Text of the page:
Sega is considering if they should raise the price of AAA games to $70, but tempering expectations depending on “market conditions.”
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Sega Sammy Holdings held a Q&A with CEO Haruki Satomi and CFO Koichi Fukazawa, following their full-year earnings this April. Interestingly, Sega somewhat gave a stance on whether it would charge $70 for its games, as its competitors have (or rather, $69.99).
“In the global marketplace, AAA game titles for console have been sold at $59.99 for many years, but titles sold at $69.99 have appeared in the last year. We would like to review the prices of titles that we believe are commensurate with price increases, while also keeping an eye on market conditions,” Sega emphasized. While far from an outright yes or no, it sounds like Sega isn’t against the idea.
Sega’s most recent AAA titles, Persona 5 Royal (previously launched on PlayStation in 2020), Sonic Frontiers, and Like a Dragon: Ishin! all retailed for $59.99.
The $70 games trend began with Take-Two Interactive’s NBA 2k21 in 2020, and other games gradually followed suit, despite the cost-of-living crisis and economic downturn in recent years. Bloomberg’s Olga Kharif and Takashi Mochizuki reported there was an “industry-wide effort” to raise game price to $70, being years in the making by executives.
Some of these very executives spoke to Bloomberg anonymously, admitting they knew the move would be unpopular, and that inflation and rising AAA game development costs would be cited as the reason for raising prices. Companies would allegedly not address the increased price, insisting pricing would vary by title instead.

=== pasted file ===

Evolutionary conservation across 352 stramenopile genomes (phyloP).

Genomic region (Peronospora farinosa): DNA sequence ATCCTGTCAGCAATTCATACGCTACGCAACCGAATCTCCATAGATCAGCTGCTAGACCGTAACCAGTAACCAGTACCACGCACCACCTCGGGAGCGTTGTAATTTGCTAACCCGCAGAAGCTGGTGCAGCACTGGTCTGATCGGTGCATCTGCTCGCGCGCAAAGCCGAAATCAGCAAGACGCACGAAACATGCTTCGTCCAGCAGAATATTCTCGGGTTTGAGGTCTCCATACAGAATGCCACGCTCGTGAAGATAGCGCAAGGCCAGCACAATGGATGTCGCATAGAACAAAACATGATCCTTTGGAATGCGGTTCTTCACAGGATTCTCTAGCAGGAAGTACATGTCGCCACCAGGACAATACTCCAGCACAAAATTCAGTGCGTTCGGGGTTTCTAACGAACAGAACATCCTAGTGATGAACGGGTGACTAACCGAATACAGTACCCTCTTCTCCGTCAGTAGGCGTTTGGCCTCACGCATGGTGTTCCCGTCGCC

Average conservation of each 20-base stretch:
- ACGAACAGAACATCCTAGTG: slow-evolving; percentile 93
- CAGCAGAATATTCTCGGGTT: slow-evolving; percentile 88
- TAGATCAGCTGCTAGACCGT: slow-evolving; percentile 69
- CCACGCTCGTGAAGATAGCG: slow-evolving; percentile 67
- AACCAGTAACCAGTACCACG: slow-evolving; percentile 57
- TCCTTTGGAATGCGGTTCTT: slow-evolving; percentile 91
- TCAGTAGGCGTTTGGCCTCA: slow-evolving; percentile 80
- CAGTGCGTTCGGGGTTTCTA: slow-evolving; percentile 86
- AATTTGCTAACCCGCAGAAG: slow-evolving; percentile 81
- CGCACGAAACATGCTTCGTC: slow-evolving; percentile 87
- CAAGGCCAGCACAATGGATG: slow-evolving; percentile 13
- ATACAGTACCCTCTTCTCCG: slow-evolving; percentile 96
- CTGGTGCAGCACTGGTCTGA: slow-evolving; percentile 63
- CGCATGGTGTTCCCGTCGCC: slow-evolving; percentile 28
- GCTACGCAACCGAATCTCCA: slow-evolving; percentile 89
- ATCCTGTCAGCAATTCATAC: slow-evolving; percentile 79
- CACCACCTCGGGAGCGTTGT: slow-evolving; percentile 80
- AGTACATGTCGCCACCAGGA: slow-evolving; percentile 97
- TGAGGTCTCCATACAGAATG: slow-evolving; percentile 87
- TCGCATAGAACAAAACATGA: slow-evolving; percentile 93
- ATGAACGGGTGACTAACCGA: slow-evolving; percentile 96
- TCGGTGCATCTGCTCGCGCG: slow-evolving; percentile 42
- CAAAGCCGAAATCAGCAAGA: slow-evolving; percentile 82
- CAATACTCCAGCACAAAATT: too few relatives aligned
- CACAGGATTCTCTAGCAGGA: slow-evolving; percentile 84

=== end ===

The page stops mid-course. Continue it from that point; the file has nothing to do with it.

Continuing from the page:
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Nintendo was asked by Game Informer if The Legend of Zelda: Tears of the Kingdom being $70 would be an ongoing trend. A spokesperson replied “No. We determine the suggested retail price for any Nintendo product on a case-by-case basis.”
Meanwhile, TweakTown argued that PlayStation game sales had reduced due to $70 price tags — a 39 million units drop compared to the prior year. This was further justified by software revenue being at a record high for Sony, meaning gamers were buying less games but spending more on them.
Strauss Zelnick, Chairman and CEO of Take-Two, pushed back in an earnings call this month. While one analyst reportedly highlighted that some $70 games had price cuts shortly after launch, Zelnick insisted, “We’re not seeing a pushback on frontline price.”
“What we’re seeing is consumers are seeking to limit their spending by going either to the stuff they really, really care about, blockbusters, or to value, and sometimes it could be both. And the good news is, we have a bunch of blockbusters and we have a wonderful catalogue,” Zelnick boasted.
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